SHM_EXEC set. Note that this option is incompatible with programs that generate program code dynamically at runtime, such as JIT execution engines, or programs compiled making use of the code "trampoline" feature of various C compilers. This option improves service security, as it makes harder for software exploits to change running code dynamically.
Takes a boolean argument. If true, ensures that the service process and all its children can never gain new privileges. This option is more powerful than the respective secure bits flags (see above), as it also prohibits UID changes of any kind. This is the simplest and most effective way to ensure that a process and its children can never elevate privileges again. Defaults to false, but in the user manager instance certain settings force
NoNewPrivileges=yes, ignoring the value of this setting. Those is the case when
RestrictRealtime= are specified.
Takes a boolean argument. If true, sets up a new /dev namespace for the executed processes and only adds API pseudo devices such as
/dev/random (as well as the pseudo TTY subsystem) to it, but no physical devices such as
/dev/sda, system memory
/dev/mem, system ports
/dev/port and others. This is useful to securely turn off physical device access by the executed process. Defaults to false. Enabling this option will install a system call filter to block low-level I/O system calls that are grouped in the
@raw-io set, will also remove
CAP_SYS_RAWIO from the capability bounding set for the unit (see above), and set
DevicePolicy=closed (see systemd.resource-control(5) for details). Note that using this setting will disconnect propagation of mounts from the service to the host (propagation in the opposite direction continues to work). This means that this setting may not be used for services which shall be able to install mount points in the main mount namespace. The /dev namespace will be mounted read-only and 'noexec'. The latter may break old programs which try to set up executable memory by using mmap(2) of
/dev/zero instead of using
MAP_ANON. This setting is implied if
DynamicUser= is set.
Takes a boolean argument. If true, sets up a new file system namespace for the executed processes and mounts private
/var/tmp directories inside it that is not shared by processes outside of the namespace. This is useful to secure access to temporary files of the process, but makes sharing between processes via
/var/tmp impossible. If this is enabled, all temporary files created by a service in these directories will be removed after the service is stopped. Defaults to false. It is possible to run two or more units within the same private
/var/tmp namespace by using the
JoinsNamespaceOf= directive, see systemd.unit(5) for details. This setting is implied if
DynamicUser= is set.
Takes a boolean argument. If true, sets up a new user namespace for the executed processes and configures a minimal user and group mapping, that maps the "
root" user and group as well as the unit's own user and group to themselves and everything else to the "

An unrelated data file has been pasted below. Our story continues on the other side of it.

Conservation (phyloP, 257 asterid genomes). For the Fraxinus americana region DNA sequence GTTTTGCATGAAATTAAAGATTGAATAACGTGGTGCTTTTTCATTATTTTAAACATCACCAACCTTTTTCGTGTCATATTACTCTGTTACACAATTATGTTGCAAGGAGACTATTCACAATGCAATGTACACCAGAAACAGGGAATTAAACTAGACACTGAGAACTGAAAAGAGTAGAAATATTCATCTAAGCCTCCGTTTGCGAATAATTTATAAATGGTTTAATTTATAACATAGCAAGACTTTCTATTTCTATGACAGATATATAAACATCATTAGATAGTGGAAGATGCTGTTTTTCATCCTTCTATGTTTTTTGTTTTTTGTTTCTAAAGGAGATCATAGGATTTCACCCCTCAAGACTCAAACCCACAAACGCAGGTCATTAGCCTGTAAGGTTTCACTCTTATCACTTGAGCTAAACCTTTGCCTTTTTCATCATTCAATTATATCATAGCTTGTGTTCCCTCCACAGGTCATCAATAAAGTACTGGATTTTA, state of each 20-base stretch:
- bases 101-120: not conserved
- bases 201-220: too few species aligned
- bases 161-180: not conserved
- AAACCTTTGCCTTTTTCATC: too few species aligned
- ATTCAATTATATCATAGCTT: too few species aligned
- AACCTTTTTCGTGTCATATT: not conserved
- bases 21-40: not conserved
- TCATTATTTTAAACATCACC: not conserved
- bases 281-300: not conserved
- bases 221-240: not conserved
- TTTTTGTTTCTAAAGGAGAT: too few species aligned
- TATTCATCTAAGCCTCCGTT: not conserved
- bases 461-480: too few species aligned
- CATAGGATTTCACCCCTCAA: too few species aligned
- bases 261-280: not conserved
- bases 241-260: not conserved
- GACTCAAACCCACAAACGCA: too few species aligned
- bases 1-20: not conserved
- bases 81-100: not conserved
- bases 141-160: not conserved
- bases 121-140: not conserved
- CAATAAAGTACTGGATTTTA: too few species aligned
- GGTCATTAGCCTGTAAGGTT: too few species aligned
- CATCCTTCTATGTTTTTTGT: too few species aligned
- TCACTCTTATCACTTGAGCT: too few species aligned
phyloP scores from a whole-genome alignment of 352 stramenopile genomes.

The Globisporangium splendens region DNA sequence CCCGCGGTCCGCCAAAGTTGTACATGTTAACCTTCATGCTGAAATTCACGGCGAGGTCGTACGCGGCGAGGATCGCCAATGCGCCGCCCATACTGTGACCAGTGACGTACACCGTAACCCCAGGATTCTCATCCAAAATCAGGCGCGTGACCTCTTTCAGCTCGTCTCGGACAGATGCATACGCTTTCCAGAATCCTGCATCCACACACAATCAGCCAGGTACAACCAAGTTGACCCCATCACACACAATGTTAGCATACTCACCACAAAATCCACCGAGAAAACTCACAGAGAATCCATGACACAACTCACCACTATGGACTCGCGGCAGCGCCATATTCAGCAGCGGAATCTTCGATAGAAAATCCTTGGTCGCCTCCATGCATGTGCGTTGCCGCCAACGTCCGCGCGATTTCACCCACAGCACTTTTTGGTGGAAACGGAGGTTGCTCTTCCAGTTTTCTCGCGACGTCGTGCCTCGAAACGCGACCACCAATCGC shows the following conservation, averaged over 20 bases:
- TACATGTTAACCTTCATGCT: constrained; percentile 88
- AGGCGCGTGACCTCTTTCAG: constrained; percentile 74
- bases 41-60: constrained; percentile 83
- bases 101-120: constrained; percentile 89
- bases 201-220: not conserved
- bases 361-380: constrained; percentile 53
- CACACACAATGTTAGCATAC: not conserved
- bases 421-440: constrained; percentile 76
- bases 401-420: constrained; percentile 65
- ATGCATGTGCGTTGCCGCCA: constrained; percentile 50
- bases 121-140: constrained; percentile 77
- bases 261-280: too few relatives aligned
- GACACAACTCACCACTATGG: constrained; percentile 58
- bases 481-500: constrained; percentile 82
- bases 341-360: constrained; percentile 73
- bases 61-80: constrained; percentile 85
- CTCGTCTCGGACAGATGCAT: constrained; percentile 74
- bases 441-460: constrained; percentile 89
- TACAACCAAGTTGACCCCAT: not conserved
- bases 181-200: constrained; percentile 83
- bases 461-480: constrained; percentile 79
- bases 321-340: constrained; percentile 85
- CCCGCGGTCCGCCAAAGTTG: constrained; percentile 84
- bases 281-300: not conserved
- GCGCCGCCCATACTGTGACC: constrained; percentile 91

nobody" user and group. This is useful to securely detach the user and group databases used by the unit from the rest of the system, and thus to create an effective sandbox environment. All files, directories, processes, IPC objects and other resources owned by users/groups not equaling "
root" or the unit's own will stay visible from within the unit but appear owned by the "
nobody" user and group. If this mode is enabled, all unit processes are run without privileges in the host user namespace (regardless if the unit's own user/group is "
root" or not). Specifically this means that the process will have zero process capabilities on the host's user namespace, but full capabilities within the service's user namespace. Settings such as
CapabilityBoundingSet= will affect only the latter, and there's no way to acquire additional capabilities in the host's user namespace. Defaults to off. This setting is particularly useful in conjunction with
RootDirectory=, as the need to synchronize the user and group databases in the root directory and on the host is reduced, as the only users and groups who need to be matched are "
nobody" and the unit's own user and group.
Takes a boolean argument. If true, the Linux Control Groups (cgroups(7)) hierarchies accessible through
/sys/fs/cgroup will be made read-only to all processes of the unit. Except for container managers no services should require write access to the control groups hierarchies; it is hence recommended to turn this on for most services. Defaults to off.
Takes a boolean argument or "
read-only". If true, the directories
/run/user are made inaccessible and empty for processes invoked by this unit. If set to "
read-only", the three directories are made read-only instead. It is recommended to enable this setting for all long-running services (in particular network-facing ones), to ensure they cannot get access to private user data, unless the services actually require access to the user's private data. This setting is implied if
DynamicUser= is set.
Takes a boolean argument. If true, explicit module loading will be denied. This allows to turn off module load and unload operations on modular kernels. It is recommended to turn this on for most services that do not need special file systems or extra kernel modules to work. Default to off. Enabling this option removes
CAP_SYS_MODULE from the capability bounding set for the unit, and installs a system call filter to block module system calls, also
/usr/lib/modules is made inaccessible. For this setting the same restrictions regarding mount propagation and privileges apply as for